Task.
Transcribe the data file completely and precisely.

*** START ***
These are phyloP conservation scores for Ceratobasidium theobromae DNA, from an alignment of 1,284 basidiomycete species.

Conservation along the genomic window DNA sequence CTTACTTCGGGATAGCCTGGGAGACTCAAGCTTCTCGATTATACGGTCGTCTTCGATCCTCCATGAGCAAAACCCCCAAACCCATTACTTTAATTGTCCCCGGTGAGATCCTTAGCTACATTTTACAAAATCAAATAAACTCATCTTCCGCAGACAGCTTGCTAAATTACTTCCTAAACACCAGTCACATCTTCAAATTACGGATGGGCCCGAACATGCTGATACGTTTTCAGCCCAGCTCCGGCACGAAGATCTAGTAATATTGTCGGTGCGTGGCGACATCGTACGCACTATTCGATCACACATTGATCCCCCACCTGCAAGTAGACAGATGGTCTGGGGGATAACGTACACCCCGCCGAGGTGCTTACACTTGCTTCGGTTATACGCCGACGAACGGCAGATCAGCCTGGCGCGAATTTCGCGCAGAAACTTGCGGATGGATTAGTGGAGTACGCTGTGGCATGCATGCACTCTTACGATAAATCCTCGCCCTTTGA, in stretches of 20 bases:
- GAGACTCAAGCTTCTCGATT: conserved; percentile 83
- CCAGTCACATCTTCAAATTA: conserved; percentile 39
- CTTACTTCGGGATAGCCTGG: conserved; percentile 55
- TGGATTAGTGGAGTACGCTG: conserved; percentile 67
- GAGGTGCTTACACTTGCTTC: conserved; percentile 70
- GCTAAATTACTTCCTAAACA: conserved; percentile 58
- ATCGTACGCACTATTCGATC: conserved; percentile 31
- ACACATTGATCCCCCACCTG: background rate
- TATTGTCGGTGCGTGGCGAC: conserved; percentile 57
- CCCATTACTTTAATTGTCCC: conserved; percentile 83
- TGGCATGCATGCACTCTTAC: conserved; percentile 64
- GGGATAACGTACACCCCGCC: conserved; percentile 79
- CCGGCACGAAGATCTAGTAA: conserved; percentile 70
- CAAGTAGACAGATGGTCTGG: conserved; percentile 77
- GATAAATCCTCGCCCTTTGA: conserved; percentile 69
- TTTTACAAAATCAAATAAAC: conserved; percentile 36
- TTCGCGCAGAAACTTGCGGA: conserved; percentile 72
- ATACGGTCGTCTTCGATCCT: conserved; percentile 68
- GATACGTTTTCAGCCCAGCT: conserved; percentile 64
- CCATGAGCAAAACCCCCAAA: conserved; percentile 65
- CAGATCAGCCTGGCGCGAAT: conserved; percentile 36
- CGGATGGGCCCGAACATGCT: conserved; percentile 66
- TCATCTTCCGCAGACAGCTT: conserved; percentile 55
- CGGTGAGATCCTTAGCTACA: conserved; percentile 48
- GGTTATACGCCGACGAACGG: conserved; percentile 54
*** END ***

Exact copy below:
These are phyloP conservation scores for Ceratobasidium theobromae DNA, from an alignment of 1,284 basidiomycete species.

Conservation along the genomic window DNA sequence CTTACTTCGGGATAGCCTGGGAGACTCAAGCTTCTCGATTATACGGTCGTCTTCGATCCTCCATGAGCAAAACCCCCAAACCCATTACTTTAATTGTCCCCGGTGAGATCCTTAGCTACATTTTACAAAATCAAATAAACTCATCTTCCGCAGACAGCTTGCTAAATTACTTCCTAAACACCAGTCACATCTTCAAATTACGGATGGGCCCGAACATGCTGATACGTTTTCAGCCCAGCTCCGGCACGAAGATCTAGTAATATTGTCGGTGCGTGGCGACATCGTACGCACTATTCGATCACACATTGATCCCCCACCTGCAAGTAGACAGATGGTCTGGGGGATAACGTACACCCCGCCGAGGTGCTTACACTTGCTTCGGTTATACGCCGACGAACGGCAGATCAGCCTGGCGCGAATTTCGCGCAGAAACTTGCGGATGGATTAGTGGAGTACGCTGTGGCATGCATGCACTCTTACGATAAATCCTCGCCCTTTGA, in stretches of 20 bases:
- GAGACTCAAGCTTCTCGATT: conserved; percentile 83
- CCAGTCACATCTTCAAATTA: conserved; percentile 39
- CTTACTTCGGGATAGCCTGG: conserved; percentile 55
- TGGATTAGTGGAGTACGCTG: conserved; percentile 67
- GAGGTGCTTACACTTGCTTC: conserved; percentile 70
- GCTAAATTACTTCCTAAACA: conserved; percentile 58
- ATCGTACGCACTATTCGATC: conserved; percentile 31
- ACACATTGATCCCCCACCTG: background rate
- TATTGTCGGTGCGTGGCGAC: conserved; percentile 57
- CCCATTACTTTAATTGTCCC: conserved; percentile 83
- TGGCATGCATGCACTCTTAC: conserved; percentile 64
- GGGATAACGTACACCCCGCC: conserved; percentile 79
- CCGGCACGAAGATCTAGTAA: conserved; percentile 70
- CAAGTAGACAGATGGTCTGG: conserved; percentile 77
- GATAAATCCTCGCCCTTTGA: conserved; percentile 69
- TTTTACAAAATCAAATAAAC: conserved; percentile 36
- TTCGCGCAGAAACTTGCGGA: conserved; percentile 72
- ATACGGTCGTCTTCGATCCT: conserved; percentile 68
- GATACGTTTTCAGCCCAGCT: conserved; percentile 64
- CCATGAGCAAAACCCCCAAA: conserved; percentile 65
- CAGATCAGCCTGGCGCGAAT: conserved; percentile 36
- CGGATGGGCCCGAACATGCT: conserved; percentile 66
- TCATCTTCCGCAGACAGCTT: conserved; percentile 55
- CGGTGAGATCCTTAGCTACA: conserved; percentile 48
- GGTTATACGCCGACGAACGG: conserved; percentile 54